Andy is also the official photographer for UK Tennis Magazine since 2012, British Tennis Coaching Association, Sydney International Tennis Tournament for Tennis Australia, Tennis Australia, Hong Kong Tennis Open, and Hong Hong SportSoho Magazine. His photos have been on public exhibition in recent years (2016 - 2020) in Sydney and Melbourne. Born in Hong Kong and trained in the United Kingdom, Andy now resides in Australia with his family.

Another shutterbug who was thrilled about the eclipse was Geoffrey Lind, a retiree and volunteer at the Marine Rescue Jacobs Well in Queensland. Geoffrey is a keen amateur photographer, and he proved you do not need to be a super professional to capture a piece of nature's magic for all eternity. All you need is your own backyard, purchase some fittings to hook up your DSLR camera to a telescope and you are ready to imprint a beautiful Blood Moon onto film. While he did not manage to get the shots he wanted in the moment itself, he persevered and the results were still amazing!

Lunar Eclipse captured by Geoffrey Lind, Blood Moon, Australia, Brilliant-Online
Lunar Eclipse captured by Geoffrey Lind

More Eclipses to Come

If you missed the last Blood Moon eclipse, fret not. There are more eclipses to come.

Take note of this date - 20th April 2023. People in Australia, especially the north of Western Australia, will have the rare chance to witness an unusual eclipse. Professor Watson calls this next eclipse “a hybrid eclipse”, otherwise known as the King of Eclipses where you can still see parts of the sun's disc around the edge of the moon. Glowing like a ring of fire.

Chasing Eclipses

It is still a couple of years away, but star-gazers and professional photographers are already prepared for it. Most of the accommodation in the area of Exmouth Cape is fully booked.

If you cannot be on land, why not go on water?

P&O Cruises has announced plans for a special cruise and partnered with the Astronomical Society of Australia to offer the Ningaloo King of Eclipse Cruise to create a once-in-a-lifetime experience for travellers, eclipse-hungry enthusiasts and fervent photographers.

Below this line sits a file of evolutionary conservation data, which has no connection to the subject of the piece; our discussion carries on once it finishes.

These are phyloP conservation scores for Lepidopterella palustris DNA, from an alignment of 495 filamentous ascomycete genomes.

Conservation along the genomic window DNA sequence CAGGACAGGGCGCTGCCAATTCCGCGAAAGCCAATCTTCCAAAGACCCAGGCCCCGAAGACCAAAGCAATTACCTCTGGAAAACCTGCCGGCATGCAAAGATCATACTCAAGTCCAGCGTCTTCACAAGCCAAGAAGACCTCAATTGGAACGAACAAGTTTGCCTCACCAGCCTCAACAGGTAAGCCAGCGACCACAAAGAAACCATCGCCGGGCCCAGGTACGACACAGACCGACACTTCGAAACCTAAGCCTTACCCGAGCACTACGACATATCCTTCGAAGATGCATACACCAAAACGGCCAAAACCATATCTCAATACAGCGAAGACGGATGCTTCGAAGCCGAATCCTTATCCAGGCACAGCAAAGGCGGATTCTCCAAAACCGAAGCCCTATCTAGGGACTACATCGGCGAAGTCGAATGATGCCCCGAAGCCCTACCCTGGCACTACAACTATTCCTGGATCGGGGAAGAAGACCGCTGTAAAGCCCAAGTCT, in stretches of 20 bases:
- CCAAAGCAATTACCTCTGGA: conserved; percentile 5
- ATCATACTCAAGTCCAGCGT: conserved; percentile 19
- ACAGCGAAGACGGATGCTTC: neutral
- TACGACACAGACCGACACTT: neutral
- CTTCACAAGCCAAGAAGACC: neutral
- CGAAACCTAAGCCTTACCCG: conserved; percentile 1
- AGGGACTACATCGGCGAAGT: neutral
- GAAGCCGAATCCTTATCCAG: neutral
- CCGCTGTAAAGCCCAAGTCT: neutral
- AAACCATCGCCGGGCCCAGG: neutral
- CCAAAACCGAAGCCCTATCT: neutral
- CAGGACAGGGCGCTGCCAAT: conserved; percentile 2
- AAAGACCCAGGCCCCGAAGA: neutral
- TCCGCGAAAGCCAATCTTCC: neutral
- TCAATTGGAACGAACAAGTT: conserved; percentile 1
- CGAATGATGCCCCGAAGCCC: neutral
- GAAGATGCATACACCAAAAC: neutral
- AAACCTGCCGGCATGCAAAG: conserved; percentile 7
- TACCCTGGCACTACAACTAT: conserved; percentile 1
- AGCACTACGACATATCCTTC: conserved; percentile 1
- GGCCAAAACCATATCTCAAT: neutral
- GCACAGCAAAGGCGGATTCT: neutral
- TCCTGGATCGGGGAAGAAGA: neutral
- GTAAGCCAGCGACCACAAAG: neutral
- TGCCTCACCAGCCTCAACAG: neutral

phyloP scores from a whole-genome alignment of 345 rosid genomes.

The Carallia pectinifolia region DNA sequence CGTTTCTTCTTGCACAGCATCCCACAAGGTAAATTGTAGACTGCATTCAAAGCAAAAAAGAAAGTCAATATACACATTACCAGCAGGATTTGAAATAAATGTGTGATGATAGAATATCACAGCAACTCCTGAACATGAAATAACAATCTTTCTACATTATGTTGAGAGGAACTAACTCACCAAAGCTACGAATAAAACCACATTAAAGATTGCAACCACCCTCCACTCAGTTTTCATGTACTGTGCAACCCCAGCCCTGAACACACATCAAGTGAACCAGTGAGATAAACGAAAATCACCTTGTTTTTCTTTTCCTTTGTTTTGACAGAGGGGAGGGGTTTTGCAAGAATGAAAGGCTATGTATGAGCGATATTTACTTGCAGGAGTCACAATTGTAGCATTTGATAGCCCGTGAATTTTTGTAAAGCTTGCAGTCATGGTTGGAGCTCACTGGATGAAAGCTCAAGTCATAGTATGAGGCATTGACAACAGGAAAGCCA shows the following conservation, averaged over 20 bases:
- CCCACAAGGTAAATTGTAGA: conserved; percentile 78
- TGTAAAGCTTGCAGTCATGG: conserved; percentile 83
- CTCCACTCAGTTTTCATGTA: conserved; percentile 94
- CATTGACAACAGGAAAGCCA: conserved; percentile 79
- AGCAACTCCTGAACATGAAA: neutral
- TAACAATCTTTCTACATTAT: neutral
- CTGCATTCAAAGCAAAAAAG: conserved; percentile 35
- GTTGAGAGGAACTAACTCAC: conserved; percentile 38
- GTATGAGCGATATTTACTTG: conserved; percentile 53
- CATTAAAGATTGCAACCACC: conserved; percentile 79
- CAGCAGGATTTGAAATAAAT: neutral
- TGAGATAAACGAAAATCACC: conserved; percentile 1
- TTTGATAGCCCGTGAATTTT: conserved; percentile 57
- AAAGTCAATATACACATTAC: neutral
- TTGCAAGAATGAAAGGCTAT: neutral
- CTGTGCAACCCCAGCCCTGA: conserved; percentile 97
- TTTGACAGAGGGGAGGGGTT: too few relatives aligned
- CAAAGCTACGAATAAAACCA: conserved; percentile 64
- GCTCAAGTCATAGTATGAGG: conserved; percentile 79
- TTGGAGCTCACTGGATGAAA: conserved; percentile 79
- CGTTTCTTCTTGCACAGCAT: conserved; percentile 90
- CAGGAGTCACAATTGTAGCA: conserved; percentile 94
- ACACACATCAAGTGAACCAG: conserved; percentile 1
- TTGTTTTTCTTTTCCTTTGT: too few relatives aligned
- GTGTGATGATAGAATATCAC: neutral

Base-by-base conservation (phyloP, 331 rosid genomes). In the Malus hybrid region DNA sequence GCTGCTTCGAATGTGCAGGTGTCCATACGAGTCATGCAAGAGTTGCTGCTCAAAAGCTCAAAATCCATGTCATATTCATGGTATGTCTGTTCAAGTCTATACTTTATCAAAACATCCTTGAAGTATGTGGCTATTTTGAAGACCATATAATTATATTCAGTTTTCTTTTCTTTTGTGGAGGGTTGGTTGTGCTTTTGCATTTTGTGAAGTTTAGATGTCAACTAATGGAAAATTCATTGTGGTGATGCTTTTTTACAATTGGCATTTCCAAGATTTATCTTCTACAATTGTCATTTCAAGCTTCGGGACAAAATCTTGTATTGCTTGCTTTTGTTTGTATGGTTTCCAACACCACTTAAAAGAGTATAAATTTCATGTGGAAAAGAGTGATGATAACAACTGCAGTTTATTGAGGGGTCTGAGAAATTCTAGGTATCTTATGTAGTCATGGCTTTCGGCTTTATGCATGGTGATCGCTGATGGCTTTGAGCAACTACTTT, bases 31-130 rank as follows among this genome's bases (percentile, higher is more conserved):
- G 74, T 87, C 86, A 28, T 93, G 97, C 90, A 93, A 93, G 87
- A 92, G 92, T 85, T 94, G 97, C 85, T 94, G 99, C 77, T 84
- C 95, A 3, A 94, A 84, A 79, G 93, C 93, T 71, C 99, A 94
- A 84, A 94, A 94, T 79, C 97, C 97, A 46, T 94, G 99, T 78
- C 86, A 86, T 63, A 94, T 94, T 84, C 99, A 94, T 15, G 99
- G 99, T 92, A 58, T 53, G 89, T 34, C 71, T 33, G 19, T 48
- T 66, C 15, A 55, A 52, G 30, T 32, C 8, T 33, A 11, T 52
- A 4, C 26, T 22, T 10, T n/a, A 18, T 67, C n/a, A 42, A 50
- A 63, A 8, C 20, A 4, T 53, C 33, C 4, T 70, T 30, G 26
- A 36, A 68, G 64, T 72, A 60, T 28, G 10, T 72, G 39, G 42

This 5-night cruise will depart on 17th April 2023, well ahead of time, so it can track into position for its passengers waiting to experience the eclipse on 20th April 2023. There will also be special talks offered by astronomical experts who will be travelling onboard the cruise. Astronomical Society of Australia Vice President John Lattanzio said he was thrilled that P&O Cruises Australia was offering a once-in-a lifetime experience for seasoned or budding umbraphiles - people who love eclipses and often travel to see them.

This is going to be one exciting ride for many, and being out on open waters under the immensity of the vast darkness waiting to soak in the mystical occurrence of an eclipse is an experience to savour for the rest of one's life.

This hybrid eclipse is a rare one, and it has not been visible from Australia for almost 1000 years. There were only five total solar eclipses visible from Australia in the last century and it has been almost 50 years since Western Australia experienced one.

So, are you an umbraphile, and where would you be on 20th April 2023 when the sun, the moon and the Earth all align during a precious, rare 1 minute 16 seconds?

Book the Ningaloo King of Eclipse Cruise with Wauchope Travel.

Contact Wauchope Travel

t: 20 6585 2288

Shop 1, 31 High Street, WAUCHOPE, NSW 2446, Australia

For your professional photography needs, contact Andy Cheung, ArcK Photography

Andy Cheung, Professional Photographer, Arck Photography featured on Brilliant-Online
Andy Cheung, Arck Photography